A children’s football match was abandoned after a punch-up on the sidelines.
Ian Scobie, 44, punched two teenagers during the closing minutes of the under-16s game between Blairgowrie and Monifieth after hearing the youngsters taunting players.
Tensions at the game, which Monifieth were winning, were already running high after a player had been bitten, but Scobie snapped and lashed out at two boys who had been watching the match.
Witnesses for the defence said that a trio of boys had been aggravating players and spectators but had responded with “cheek” when asked to refrain.
In an interview with police, Scobie admitted slapping the teenagers but said he had been acting in self-defence.
One of Scobie’s victims, who cannot be named for legal reasons, told Perth Sheriff Court that he and his group of friends had been heckled by a Monifieth player for being on the “wrong” side of the pitch.
The 17-year-old said that following this exchange Mr Scobie launched an unprovoked attack on him, before turning on one of his friends.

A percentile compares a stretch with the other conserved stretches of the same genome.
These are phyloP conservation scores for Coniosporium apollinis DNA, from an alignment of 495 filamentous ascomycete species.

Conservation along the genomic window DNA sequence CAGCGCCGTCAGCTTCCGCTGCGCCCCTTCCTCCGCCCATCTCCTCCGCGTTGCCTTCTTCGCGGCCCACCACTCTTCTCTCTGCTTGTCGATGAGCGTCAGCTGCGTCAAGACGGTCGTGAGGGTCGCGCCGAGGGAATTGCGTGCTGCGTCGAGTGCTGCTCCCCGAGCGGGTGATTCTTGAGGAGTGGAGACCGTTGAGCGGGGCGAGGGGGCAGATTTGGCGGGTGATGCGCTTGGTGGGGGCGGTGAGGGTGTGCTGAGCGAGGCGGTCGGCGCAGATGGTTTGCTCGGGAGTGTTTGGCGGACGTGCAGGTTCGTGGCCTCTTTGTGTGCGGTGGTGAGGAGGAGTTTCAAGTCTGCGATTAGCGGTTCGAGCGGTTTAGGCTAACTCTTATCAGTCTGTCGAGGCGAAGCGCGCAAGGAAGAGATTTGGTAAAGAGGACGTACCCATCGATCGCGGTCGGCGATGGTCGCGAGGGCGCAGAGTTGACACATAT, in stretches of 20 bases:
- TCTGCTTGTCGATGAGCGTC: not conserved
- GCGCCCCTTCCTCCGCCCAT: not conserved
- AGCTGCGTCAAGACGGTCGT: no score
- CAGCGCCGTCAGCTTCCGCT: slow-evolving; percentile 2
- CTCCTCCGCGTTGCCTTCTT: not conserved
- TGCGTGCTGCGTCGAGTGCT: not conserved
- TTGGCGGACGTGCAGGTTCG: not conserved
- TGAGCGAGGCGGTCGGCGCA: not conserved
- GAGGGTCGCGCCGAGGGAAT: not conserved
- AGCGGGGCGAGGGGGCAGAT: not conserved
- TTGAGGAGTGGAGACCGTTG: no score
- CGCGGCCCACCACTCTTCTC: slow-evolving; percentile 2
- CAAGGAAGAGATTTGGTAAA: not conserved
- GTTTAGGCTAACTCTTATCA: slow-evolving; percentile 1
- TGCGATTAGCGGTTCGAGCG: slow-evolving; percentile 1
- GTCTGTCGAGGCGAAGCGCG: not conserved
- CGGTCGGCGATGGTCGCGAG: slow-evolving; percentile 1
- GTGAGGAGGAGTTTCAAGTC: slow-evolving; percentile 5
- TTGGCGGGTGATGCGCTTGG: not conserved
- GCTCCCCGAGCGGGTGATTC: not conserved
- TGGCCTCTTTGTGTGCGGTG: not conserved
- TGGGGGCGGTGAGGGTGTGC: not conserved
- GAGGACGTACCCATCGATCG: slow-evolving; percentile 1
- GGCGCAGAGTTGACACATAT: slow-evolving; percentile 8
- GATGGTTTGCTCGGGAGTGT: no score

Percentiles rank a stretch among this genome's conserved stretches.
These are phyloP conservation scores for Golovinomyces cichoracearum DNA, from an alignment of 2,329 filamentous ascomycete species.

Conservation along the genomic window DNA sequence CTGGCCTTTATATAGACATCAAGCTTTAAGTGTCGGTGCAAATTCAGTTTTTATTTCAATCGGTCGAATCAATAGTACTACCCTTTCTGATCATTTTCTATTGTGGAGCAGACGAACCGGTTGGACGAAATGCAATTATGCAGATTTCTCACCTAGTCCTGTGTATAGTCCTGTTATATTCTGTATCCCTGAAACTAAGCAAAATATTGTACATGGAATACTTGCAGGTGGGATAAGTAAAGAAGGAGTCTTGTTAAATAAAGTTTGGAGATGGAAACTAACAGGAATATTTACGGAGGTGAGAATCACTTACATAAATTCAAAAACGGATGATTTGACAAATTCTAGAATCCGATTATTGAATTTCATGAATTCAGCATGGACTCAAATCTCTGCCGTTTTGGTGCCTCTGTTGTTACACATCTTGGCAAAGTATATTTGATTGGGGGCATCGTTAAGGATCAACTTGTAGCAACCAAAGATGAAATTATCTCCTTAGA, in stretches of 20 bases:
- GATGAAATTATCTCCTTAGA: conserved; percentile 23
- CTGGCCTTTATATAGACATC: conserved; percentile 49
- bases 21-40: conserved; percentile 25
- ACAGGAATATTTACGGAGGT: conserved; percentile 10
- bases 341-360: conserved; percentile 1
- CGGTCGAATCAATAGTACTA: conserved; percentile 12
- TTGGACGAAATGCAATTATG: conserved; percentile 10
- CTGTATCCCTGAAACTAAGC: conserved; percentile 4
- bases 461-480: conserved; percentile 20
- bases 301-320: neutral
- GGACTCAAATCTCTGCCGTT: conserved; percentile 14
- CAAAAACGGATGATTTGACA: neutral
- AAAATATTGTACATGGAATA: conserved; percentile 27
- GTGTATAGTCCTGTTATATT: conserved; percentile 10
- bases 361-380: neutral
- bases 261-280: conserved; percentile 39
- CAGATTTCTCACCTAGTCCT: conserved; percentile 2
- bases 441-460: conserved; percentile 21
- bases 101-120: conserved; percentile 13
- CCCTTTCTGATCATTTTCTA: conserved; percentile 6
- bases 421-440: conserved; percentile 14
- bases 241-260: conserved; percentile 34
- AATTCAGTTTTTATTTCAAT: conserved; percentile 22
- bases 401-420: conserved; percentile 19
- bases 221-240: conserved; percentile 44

He said: “One of their player’s said ‘get on the other side’. (His friend) said ‘what’s it got to do with you?’
“He then swore at us, but I can’t remember what he said. The accused walked towards us, grabbed me by the throat and punched me. I think it was because I was arguing with a player.
“I never really felt anything, I was just shocked.(Friend) said what are you doing and then he turned round and punched him to the ground.”
He denied a suggestion by defence solicitor Kevin Hampton that he had attacked Scobie first.
Gayle Tomney, the mother of one of the Blairgowrie players, said Scobie had fled in his car after the incident and that the game “was eventually abandoned”.
Scobie’s wife, Fiona, said the trio had been “antagonising” others at the game.
She said: “I asked them kindly to move because they were antagonising members of our team. They had a football, which they kept kicking on to the pitch.
“Once or twice could have been an accident but this was deliberate.”
Another witness, Les Scott, said he saw the three boys crowded round Scobie and said he thought they were going to attack him.
Scobie, of Haddington Gardens, Dundee, had denied assaulting the boys at Davie Park in Rattray on August 30.
Convicting Scobie, Sheriff Fiona Tait acknowledged that he had been antagonised and deferred sentence for reports.